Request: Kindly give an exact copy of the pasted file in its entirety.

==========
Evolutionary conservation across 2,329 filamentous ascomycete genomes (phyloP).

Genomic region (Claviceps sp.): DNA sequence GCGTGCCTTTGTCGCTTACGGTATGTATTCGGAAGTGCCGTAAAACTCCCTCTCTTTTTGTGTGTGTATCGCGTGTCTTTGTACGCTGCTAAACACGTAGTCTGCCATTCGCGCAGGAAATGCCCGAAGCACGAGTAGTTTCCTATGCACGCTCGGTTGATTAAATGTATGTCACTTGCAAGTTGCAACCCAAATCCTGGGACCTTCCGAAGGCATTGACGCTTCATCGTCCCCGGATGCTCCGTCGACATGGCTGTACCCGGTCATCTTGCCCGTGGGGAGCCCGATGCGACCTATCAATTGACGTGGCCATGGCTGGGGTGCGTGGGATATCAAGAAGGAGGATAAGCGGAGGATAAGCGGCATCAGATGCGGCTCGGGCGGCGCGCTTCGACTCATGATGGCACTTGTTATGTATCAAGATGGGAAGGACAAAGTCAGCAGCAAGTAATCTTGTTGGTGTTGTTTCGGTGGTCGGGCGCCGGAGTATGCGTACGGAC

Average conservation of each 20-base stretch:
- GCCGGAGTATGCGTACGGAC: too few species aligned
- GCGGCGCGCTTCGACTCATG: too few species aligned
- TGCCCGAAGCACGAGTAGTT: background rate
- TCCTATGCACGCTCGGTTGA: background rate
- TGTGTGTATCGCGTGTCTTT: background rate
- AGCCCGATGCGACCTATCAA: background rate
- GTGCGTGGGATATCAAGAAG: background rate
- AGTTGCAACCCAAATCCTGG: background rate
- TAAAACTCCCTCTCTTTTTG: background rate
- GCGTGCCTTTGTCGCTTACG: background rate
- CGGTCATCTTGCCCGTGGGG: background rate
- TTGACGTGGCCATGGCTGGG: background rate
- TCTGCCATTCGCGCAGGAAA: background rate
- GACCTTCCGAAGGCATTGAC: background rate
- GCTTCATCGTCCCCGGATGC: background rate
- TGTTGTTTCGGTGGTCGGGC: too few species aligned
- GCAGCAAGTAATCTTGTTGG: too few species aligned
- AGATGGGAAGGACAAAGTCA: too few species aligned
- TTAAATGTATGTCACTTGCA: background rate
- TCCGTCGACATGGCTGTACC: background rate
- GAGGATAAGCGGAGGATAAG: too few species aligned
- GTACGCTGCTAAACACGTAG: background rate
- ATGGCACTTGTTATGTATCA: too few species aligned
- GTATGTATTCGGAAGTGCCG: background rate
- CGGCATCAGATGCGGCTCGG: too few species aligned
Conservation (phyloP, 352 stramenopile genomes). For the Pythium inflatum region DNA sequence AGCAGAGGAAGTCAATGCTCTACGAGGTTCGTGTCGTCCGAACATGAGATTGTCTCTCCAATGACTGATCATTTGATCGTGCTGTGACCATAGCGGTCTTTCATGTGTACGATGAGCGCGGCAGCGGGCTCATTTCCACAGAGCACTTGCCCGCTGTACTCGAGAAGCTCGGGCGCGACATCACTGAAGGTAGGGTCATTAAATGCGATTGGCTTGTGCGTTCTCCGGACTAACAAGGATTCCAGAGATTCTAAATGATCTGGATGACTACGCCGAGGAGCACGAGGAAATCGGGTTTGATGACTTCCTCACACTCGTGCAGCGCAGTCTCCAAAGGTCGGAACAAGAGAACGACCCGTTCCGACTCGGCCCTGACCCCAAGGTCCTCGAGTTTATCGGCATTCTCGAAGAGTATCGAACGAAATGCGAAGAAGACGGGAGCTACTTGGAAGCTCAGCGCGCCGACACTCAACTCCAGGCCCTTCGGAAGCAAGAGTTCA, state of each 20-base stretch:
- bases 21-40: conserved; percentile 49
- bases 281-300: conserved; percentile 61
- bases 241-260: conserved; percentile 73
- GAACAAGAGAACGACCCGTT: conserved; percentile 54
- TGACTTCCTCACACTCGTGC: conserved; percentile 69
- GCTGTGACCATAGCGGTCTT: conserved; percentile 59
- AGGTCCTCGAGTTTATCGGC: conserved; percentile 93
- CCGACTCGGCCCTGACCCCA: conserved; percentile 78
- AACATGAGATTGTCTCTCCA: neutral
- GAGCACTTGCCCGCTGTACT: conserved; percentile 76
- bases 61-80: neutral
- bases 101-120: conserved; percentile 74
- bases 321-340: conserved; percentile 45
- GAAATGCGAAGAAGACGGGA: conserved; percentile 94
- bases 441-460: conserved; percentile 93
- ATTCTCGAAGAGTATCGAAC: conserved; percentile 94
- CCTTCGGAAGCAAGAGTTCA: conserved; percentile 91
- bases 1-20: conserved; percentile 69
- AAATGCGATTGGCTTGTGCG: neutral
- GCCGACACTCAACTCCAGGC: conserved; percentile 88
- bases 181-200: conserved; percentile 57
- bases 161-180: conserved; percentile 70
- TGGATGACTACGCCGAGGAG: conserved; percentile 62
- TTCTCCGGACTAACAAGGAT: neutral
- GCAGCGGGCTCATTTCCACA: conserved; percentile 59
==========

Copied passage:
Evolutionary conservation across 2,329 filamentous ascomycete genomes (phyloP).

Genomic region (Claviceps sp.): DNA sequence GCGTGCCTTTGTCGCTTACGGTATGTATTCGGAAGTGCCGTAAAACTCCCTCTCTTTTTGTGTGTGTATCGCGTGTCTTTGTACGCTGCTAAACACGTAGTCTGCCATTCGCGCAGGAAATGCCCGAAGCACGAGTAGTTTCCTATGCACGCTCGGTTGATTAAATGTATGTCACTTGCAAGTTGCAACCCAAATCCTGGGACCTTCCGAAGGCATTGACGCTTCATCGTCCCCGGATGCTCCGTCGACATGGCTGTACCCGGTCATCTTGCCCGTGGGGAGCCCGATGCGACCTATCAATTGACGTGGCCATGGCTGGGGTGCGTGGGATATCAAGAAGGAGGATAAGCGGAGGATAAGCGGCATCAGATGCGGCTCGGGCGGCGCGCTTCGACTCATGATGGCACTTGTTATGTATCAAGATGGGAAGGACAAAGTCAGCAGCAAGTAATCTTGTTGGTGTTGTTTCGGTGGTCGGGCGCCGGAGTATGCGTACGGAC

Average conservation of each 20-base stretch:
- GCCGGAGTATGCGTACGGAC: too few species aligned
- GCGGCGCGCTTCGACTCATG: too few species aligned
- TGCCCGAAGCACGAGTAGTT: background rate
- TCCTATGCACGCTCGGTTGA: background rate
- TGTGTGTATCGCGTGTCTTT: background rate
- AGCCCGATGCGACCTATCAA: background rate
- GTGCGTGGGATATCAAGAAG: background rate
- AGTTGCAACCCAAATCCTGG: background rate
- TAAAACTCCCTCTCTTTTTG: background rate
- GCGTGCCTTTGTCGCTTACG: background rate
- CGGTCATCTTGCCCGTGGGG: background rate
- TTGACGTGGCCATGGCTGGG: background rate
- TCTGCCATTCGCGCAGGAAA: background rate
- GACCTTCCGAAGGCATTGAC: background rate
- GCTTCATCGTCCCCGGATGC: background rate
- TGTTGTTTCGGTGGTCGGGC: too few species aligned
- GCAGCAAGTAATCTTGTTGG: too few species aligned
- AGATGGGAAGGACAAAGTCA: too few species aligned
- TTAAATGTATGTCACTTGCA: background rate
- TCCGTCGACATGGCTGTACC: background rate
- GAGGATAAGCGGAGGATAAG: too few species aligned
- GTACGCTGCTAAACACGTAG: background rate
- ATGGCACTTGTTATGTATCA: too few species aligned
- GTATGTATTCGGAAGTGCCG: background rate
- CGGCATCAGATGCGGCTCGG: too few species aligned
Conservation (phyloP, 352 stramenopile genomes). For the Pythium inflatum region DNA sequence AGCAGAGGAAGTCAATGCTCTACGAGGTTCGTGTCGTCCGAACATGAGATTGTCTCTCCAATGACTGATCATTTGATCGTGCTGTGACCATAGCGGTCTTTCATGTGTACGATGAGCGCGGCAGCGGGCTCATTTCCACAGAGCACTTGCCCGCTGTACTCGAGAAGCTCGGGCGCGACATCACTGAAGGTAGGGTCATTAAATGCGATTGGCTTGTGCGTTCTCCGGACTAACAAGGATTCCAGAGATTCTAAATGATCTGGATGACTACGCCGAGGAGCACGAGGAAATCGGGTTTGATGACTTCCTCACACTCGTGCAGCGCAGTCTCCAAAGGTCGGAACAAGAGAACGACCCGTTCCGACTCGGCCCTGACCCCAAGGTCCTCGAGTTTATCGGCATTCTCGAAGAGTATCGAACGAAATGCGAAGAAGACGGGAGCTACTTGGAAGCTCAGCGCGCCGACACTCAACTCCAGGCCCTTCGGAAGCAAGAGTTCA, state of each 20-base stretch:
- bases 21-40: conserved; percentile 49
- bases 281-300: conserved; percentile 61
- bases 241-260: conserved; percentile 73
- GAACAAGAGAACGACCCGTT: conserved; percentile 54
- TGACTTCCTCACACTCGTGC: conserved; percentile 69
- GCTGTGACCATAGCGGTCTT: conserved; percentile 59
- AGGTCCTCGAGTTTATCGGC: conserved; percentile 93
- CCGACTCGGCCCTGACCCCA: conserved; percentile 78
- AACATGAGATTGTCTCTCCA: neutral
- GAGCACTTGCCCGCTGTACT: conserved; percentile 76
- bases 61-80: neutral
- bases 101-120: conserved; percentile 74
- bases 321-340: conserved; percentile 45
- GAAATGCGAAGAAGACGGGA: conserved; percentile 94
- bases 441-460: conserved; percentile 93
- ATTCTCGAAGAGTATCGAAC: conserved; percentile 94
- CCTTCGGAAGCAAGAGTTCA: conserved; percentile 91
- bases 1-20: conserved; percentile 69
- AAATGCGATTGGCTTGTGCG: neutral
- GCCGACACTCAACTCCAGGC: conserved; percentile 88
- bases 181-200: conserved; percentile 57
- bases 161-180: conserved; percentile 70
- TGGATGACTACGCCGAGGAG: conserved; percentile 62
- TTCTCCGGACTAACAAGGAT: neutral
- GCAGCGGGCTCATTTCCACA: conserved; percentile 59